It’s the coldest day so far and I am sure it wasn’t forecast, but with the wind starting to get up and a good hard frost, it is absolutely freezing out on the heath. The forecast is for rain from lunchtime onwards and then to get much warmer, but we will have to wait and see. I used Southfields Round polytrack canter for first lot where the horses did two and a half laps and everything went smoothly, but anybody riding without gloves and a scarf got very cold indeed. It is mornings like this that just show how hard the staff work, and it is very much appreciated. Second and third lot have been on Hamilton Hill which is slightly more sheltered than on the heath itself.
Following Phil’s Christmas article we are now introducing you to 'Phil on Friday' which will be a regular piece on topical racing issues. Here is the first of many.
The ingenuity of the British racehorse owner is severely tested when it comes to finding a suitable name for his or her pride and joy. You can labour for hours finding the perfect name, the ideal combination of sire and dam, only to be told: “Sorry, there’s an old broodmare in Ireland called that. Been barren for years but you still can’t have it”.
The rules are strict, quite rightly. Obviously something already registered, or anything too close to it, is not permitted. You can’t recycle the names of Classic winners, either (there will never be another Bob’s Return!) and horses successful in the Ascot Gold Cup, the Grand National, Cheltenham Gold Cup and Champion Hurdle, among other races, are also protected. The stewards use their judgment over other famous horses, and any previously used name does not come back on to the books for years after the death of the original animal.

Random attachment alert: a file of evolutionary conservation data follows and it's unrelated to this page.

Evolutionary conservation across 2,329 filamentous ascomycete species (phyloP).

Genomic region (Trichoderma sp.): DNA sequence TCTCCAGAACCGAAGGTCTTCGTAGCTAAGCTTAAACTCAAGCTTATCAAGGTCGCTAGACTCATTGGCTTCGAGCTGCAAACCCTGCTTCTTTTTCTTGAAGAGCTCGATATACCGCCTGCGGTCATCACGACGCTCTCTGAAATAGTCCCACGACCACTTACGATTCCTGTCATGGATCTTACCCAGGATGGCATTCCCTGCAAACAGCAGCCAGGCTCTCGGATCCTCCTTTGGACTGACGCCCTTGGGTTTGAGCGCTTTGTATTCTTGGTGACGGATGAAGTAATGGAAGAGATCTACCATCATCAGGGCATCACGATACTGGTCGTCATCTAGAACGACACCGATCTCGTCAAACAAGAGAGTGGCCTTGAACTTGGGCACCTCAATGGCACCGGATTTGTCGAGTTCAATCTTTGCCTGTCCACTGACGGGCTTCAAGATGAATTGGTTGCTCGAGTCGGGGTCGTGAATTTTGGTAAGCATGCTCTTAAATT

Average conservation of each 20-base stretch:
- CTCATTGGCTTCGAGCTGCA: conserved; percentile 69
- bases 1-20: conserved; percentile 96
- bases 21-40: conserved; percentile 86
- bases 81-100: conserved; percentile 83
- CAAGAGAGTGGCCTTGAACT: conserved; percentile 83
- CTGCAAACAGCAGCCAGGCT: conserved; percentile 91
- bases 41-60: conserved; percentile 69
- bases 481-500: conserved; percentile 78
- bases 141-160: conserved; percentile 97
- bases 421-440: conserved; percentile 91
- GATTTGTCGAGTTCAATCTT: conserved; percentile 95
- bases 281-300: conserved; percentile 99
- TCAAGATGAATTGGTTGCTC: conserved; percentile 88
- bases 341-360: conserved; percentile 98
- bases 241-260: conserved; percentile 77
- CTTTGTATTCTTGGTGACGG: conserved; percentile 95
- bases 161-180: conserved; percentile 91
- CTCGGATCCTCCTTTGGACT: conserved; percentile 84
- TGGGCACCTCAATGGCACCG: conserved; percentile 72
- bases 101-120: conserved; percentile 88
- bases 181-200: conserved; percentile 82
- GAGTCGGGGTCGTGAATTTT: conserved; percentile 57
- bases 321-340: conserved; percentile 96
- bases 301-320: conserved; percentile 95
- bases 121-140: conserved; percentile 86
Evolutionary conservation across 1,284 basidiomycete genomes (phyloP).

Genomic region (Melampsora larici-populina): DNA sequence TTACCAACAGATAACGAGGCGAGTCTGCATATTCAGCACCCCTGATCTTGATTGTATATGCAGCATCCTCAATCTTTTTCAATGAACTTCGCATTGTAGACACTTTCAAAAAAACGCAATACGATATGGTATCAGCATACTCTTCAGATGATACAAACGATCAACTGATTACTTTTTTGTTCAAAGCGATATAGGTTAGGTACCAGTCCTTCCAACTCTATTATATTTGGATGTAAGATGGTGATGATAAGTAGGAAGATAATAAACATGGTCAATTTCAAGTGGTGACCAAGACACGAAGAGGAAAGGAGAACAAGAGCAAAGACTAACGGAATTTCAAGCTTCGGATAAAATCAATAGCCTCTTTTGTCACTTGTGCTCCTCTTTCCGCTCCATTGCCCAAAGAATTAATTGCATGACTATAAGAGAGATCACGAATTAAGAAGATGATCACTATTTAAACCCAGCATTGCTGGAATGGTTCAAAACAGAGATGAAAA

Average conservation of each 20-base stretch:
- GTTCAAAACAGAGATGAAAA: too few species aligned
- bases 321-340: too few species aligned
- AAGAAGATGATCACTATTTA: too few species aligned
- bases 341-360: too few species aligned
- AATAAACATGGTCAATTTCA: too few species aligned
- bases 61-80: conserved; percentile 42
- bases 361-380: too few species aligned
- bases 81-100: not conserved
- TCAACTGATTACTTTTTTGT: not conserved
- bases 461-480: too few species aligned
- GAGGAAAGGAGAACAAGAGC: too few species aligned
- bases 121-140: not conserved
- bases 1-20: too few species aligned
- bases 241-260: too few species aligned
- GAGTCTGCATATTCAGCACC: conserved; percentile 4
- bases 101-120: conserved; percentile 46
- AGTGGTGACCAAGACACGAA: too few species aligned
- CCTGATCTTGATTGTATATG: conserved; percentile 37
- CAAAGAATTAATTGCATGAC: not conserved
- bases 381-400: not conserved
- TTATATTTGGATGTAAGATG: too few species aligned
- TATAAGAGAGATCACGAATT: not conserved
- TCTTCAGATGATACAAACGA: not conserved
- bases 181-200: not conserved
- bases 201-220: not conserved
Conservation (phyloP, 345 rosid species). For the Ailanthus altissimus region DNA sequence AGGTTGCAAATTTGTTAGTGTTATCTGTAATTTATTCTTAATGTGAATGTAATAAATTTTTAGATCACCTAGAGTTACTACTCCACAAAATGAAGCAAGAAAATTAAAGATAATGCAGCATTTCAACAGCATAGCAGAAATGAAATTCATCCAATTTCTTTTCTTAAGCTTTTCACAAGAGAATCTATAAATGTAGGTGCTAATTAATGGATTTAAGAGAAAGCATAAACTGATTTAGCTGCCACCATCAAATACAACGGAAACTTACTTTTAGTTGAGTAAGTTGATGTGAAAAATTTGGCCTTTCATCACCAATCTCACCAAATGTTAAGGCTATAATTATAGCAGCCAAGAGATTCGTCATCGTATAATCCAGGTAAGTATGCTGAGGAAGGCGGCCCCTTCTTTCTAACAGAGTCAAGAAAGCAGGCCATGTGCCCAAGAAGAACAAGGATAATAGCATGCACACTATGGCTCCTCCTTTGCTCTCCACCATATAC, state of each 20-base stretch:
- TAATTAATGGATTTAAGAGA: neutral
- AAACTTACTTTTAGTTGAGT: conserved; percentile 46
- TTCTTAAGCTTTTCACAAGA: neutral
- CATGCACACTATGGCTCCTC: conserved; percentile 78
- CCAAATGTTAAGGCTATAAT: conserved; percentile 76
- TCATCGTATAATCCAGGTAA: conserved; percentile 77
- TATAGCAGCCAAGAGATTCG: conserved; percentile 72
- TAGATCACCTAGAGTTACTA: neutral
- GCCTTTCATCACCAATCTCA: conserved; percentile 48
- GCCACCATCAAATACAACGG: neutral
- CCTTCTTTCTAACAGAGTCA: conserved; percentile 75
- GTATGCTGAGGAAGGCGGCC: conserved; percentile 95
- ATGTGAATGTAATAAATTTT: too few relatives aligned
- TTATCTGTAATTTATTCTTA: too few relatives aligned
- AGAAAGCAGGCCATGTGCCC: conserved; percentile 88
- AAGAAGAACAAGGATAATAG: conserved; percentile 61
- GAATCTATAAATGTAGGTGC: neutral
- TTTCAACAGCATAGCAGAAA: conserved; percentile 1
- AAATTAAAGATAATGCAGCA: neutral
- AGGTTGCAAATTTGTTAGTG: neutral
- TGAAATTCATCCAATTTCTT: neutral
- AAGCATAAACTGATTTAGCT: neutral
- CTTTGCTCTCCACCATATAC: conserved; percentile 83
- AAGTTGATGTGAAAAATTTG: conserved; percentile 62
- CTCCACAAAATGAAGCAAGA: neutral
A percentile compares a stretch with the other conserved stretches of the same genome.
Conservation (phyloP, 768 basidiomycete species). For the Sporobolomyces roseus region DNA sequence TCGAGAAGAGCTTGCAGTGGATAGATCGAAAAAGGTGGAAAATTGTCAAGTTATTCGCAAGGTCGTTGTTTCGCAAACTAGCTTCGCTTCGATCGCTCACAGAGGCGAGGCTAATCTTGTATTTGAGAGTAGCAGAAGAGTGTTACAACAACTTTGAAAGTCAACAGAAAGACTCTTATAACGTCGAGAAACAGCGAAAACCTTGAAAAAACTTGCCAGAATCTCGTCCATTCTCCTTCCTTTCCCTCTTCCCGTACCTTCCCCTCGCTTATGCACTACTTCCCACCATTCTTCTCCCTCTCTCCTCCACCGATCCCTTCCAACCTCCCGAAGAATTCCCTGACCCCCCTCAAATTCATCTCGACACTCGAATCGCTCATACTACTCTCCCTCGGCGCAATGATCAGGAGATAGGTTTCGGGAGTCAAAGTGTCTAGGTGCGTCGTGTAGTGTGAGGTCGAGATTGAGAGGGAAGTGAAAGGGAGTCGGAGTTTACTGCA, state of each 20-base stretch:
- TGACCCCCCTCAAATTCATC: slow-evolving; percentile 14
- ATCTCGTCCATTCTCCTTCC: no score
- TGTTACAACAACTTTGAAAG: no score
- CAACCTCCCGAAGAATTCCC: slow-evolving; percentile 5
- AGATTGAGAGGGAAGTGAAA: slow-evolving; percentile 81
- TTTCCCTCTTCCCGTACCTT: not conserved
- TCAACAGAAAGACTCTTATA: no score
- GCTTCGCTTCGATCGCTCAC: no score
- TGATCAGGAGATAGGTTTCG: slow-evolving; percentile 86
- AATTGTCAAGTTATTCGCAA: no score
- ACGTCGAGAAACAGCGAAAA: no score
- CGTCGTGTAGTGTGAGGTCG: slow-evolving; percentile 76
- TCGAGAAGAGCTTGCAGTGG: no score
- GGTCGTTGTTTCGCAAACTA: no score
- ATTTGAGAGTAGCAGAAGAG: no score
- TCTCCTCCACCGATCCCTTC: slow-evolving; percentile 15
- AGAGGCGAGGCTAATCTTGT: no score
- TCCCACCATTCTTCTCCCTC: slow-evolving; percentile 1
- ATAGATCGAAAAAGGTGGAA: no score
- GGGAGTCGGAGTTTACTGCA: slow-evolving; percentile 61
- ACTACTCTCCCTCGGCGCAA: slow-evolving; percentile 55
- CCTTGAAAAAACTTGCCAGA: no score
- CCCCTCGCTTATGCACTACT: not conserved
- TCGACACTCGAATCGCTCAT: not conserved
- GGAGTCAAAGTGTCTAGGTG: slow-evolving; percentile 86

The stewards have to be on the look-out for a naughty double meaning, too, though one or two have slipped through the net.
There have been some odd names in the past. Crwr, Catgut, The Flea and Winkipop all won Classics. Among the most prophetic were Motel, way ahead of her time in winning the 1808 Oaks (although there is some dispute about her name, Morel being favoured in later accounts), Skyscraper, successful in the 1789 Derby, and Nike (1797 Oaks).
We’ve had an Ob and a He, but the unbeatable shortest name in history was that of I, an Argentinian colt in the thirties.
Then there are the owners themselves. How’s this for a moniker: The Hon. Major-General His Highness Farzand-i-Khas-i-Dowlatt-Englisha Maharajah Sir Pratapsinha Gaekwar Sena Khas Khel Samsher Bahadur Maharajah of Baroda. He owned winners of the 2,000 Guineas and St. Leger in the forties. Happily, especially for racecard compilers, he was prepared to be referred to quite simply as The Gaekwar.
And finally … An American called Colonel Bradley once bought a horse for no other reason than that it was called Bad News. He confided afterwards that his hope was it would travel fast …!